16. 16. for achieving those aims. The Court recalled that the expression ‘in accordance with the law’ requiredfirstly that the impugned measure should have some basis in national law; but it also referred to the qualityof the law in question, requiring that it should be accessible to the person concerned, who must moreoverbe able to foresee its consequences for him, and compatible with the rule of law. Compatibility with therule of law implied that there must be a measure of protection in national law against arbitraryinterferences with the rights safeguarded by Article 8(1). If a law conferred a discretion on a publicauthority, it must indicate the scope of that discretion, although the degree of precision required woulddepend on the particular subject matter.Although the Austrian Government had argued that the impugned decisions were based directly on section51 of the Hospitals Law, and articles in the Civil Code, these very vaguely worded provisions did not specifythe scope or conditions of exercise of the discretionary power. Such specifications appeared all the morenecessary in the field of detention in psychiatric institutions, in that the persons concerned were frequentlyat the mercy of the medical authorities, so that their correspondence was their only contact with theoutside world. In the absence of any detail at all as to the kind of restrictions permitted or their purpose,duration and extent or the arrangements for their review, the provisions did not offer the minimum degreeof protection against arbitrariness required by the rule of law in a democratic society, and there had been aviolation of Article 8.J.T. v United Kingdom (European Commission, 20 May 1998)The applicant was detained under section 3 of the Mental Health Act 1983. The case concerned herinability to change her ‘nearest relative’ for the purposes of the Mental Health Act 1983. Her mother, thenearest relative, had persistently taken her stepfather’s side, he had (allegedly) sexually abused her, andthis was responsible, to a significant extent, for her psychiatric difficulties. That the patient’s mother wasthe nearest relative, and was entitled to receive and discuss with him information concerning tribunalreviews, violated the applicant’s right to respect for her private life.According to the Commission, information concerning the applicants mental condition related to herprivate life (Gaskin v. the United Kingdom judgment of 7 July 1989, Series A no. 160, p. 15, para. 37), andthe disclosure of such information to her nearest relative constituted an interference with her right torespect for her private life. Such an interference therefore constituted a violation of Article 8 unless it isjustified under paragraph 2.The list of grounds contained in section 29(3) of the 1983 Act upon which an application could be made tochange the nearest relative was exhaustive, and did not include the concerns of the applicant. Accordingly,despite the nature of her relationship with her mother and step-father, the impact of those relationships onher, and the significant, unwanted and automatic disclosure of her private affairs to her mother, noapplication could be made to change her nearest relative. The lack of any such provision in section 29(3)was particularly serious given the extensive disclosures made to a nearest relative when that person ordersa patients discharge or applies to a tribunal for a review of the patients detention. In those circumstances,the absence of any possibility to apply to the County Court to change the applicants nearest relative, onthe grounds of her concerns about the identity of that person, rendered the interference with her rightsunder Article 8(1) disproportionate to the aims pursued. There had been a violation.Other casesExcessive delay on the part of a public health service to provide a medical service to which a patient wasentitled can raise an issue under article 8, if the delay has or is likely to have, a serious impact on thepatient’s health: Passannante v Italy (1998).Compulsory tuberculosis screening was held not to be a violation, although it interfered with theindividual’s private life, in Acmanne v Belgium (1983).In Grare v France (1983), a voluntary in-patient complained that the unpleasant side-effects of histreatment violated the article. It was held that, even if the treatment regime constituted an invasion of hisprivate life, it justified in the interests of his health and public order.Eldergill 16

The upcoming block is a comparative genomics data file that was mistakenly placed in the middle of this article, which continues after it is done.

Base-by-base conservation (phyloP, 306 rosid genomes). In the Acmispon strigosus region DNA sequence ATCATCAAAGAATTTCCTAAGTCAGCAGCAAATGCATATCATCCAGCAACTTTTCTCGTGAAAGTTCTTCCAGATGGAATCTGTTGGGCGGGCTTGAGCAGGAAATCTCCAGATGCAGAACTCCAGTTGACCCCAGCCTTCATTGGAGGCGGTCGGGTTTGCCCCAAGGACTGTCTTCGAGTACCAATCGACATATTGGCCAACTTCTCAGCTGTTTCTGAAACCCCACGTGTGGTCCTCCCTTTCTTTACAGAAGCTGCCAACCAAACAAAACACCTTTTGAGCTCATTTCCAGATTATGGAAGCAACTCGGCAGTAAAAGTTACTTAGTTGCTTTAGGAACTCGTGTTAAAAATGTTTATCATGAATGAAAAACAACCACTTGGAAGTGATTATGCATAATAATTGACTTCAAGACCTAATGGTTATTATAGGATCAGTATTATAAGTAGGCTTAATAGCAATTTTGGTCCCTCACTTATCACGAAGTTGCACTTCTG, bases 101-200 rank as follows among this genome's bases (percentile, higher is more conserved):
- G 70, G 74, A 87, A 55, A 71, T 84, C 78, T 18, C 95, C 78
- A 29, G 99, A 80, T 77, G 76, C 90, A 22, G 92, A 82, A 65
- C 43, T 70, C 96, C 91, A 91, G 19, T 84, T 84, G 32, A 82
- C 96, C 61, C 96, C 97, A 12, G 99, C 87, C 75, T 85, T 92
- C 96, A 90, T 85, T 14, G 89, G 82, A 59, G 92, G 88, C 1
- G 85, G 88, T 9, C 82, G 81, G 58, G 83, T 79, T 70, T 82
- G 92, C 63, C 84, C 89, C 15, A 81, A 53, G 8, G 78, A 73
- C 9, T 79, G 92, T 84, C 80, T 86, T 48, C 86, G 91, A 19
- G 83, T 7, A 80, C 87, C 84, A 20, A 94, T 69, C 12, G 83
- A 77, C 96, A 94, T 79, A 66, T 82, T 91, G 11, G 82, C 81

17. 17. ARTICLE 10 — FREEDOM OF EXPRESSIONArticle 10 provides as follows: ‘(1) Everyone has the right to freedom of expression. This right shall include freedom tohold opinions and to receive and impart information and ideas without interference by public authority and regardlessof frontiers. This article shall not prevent States from requiring the licensing of broadcasting, television or cinemaenterprises. (2) The exercise of these freedoms, since it carries with it duties and responsibilities, may be subject tosuch formalities, conditions, restrictions or penalties as are prescribed by law and are necessary in a democraticsociety, in the interests of national security, territorial integrity or public safety, for the prevention of disorder orcrime, for the protection of health or morals, for the protection of the reputation or rights of others, for preventing thedisclosure of information received in confidence, or for maintaining the authority and impartiality of the judiciary.’T v United Kingdom (Committee of Ministers, 4 December 1986)The applicant complained, inter alia, of certain restrictions on the exercise of his freedom of expressionwhile serving a sentence of imprisonment. In accordance with the Commission’s opinion, the Committee ofMinisters decided that:I. there had been a violation of Article 10 of the convention in relation to the denial of access to writing paper and in relation to the complete prohibition on the applicants sending academic writings out of prison;II . there had not been a violation of Article 10 of the convention in relation to the restrictions on the applicants receipt of books;III . there had been a violation of Article 10 of the convention in relation to the restrictions on the applicants access to newspapers and periodicals and in particular its restriction during disciplinary penalties;I V. there had not been a violation of Article 10 of the convention in relation to the scrutiny of the applicants writings.§4 — THE 1983 ACT & THE CONVENTIONPROVISIONS KNOWN TO BE IN BREACH1. Section 29 and fact that the patient cannot apply to have an unsuitable nearest relative replaced.2. Fact that tribunals cannot give directions to ensure that restricted patients whose conditional discharge has been deferred can be discharged.PROVISIONS PROBABLY IN BREACH1. De facto detention of incapacitated patients under the common law: Bournewood (patients not being detained in accordance with a procedure prescribed by law).2. Any reliance on the ‘man must be mad test’ in W v L [1974] QB 711 as commonly interpreted. (‘The words "mental illness" are "ordinary words of the English language. They have no particular medical significance. They have no particular legal significance. How should the courts construe them? ... in the way that ordinary sensible people would construe them.’)3. The fact that a patient whose detention is extended under section 29 is not entitled to a review of their detention.4. The fact that the tribunal provisions require the patient to demonstrate that the legal conditions for detaining him are not satisfied (double-negative test).5. Given that Article 5(4) provides that a detained patient is entitled to a tribunal which can order his release if his detention is not lawful, the decision in R v South Western Managers, ex p M [1993] Q.B .Eldergill 17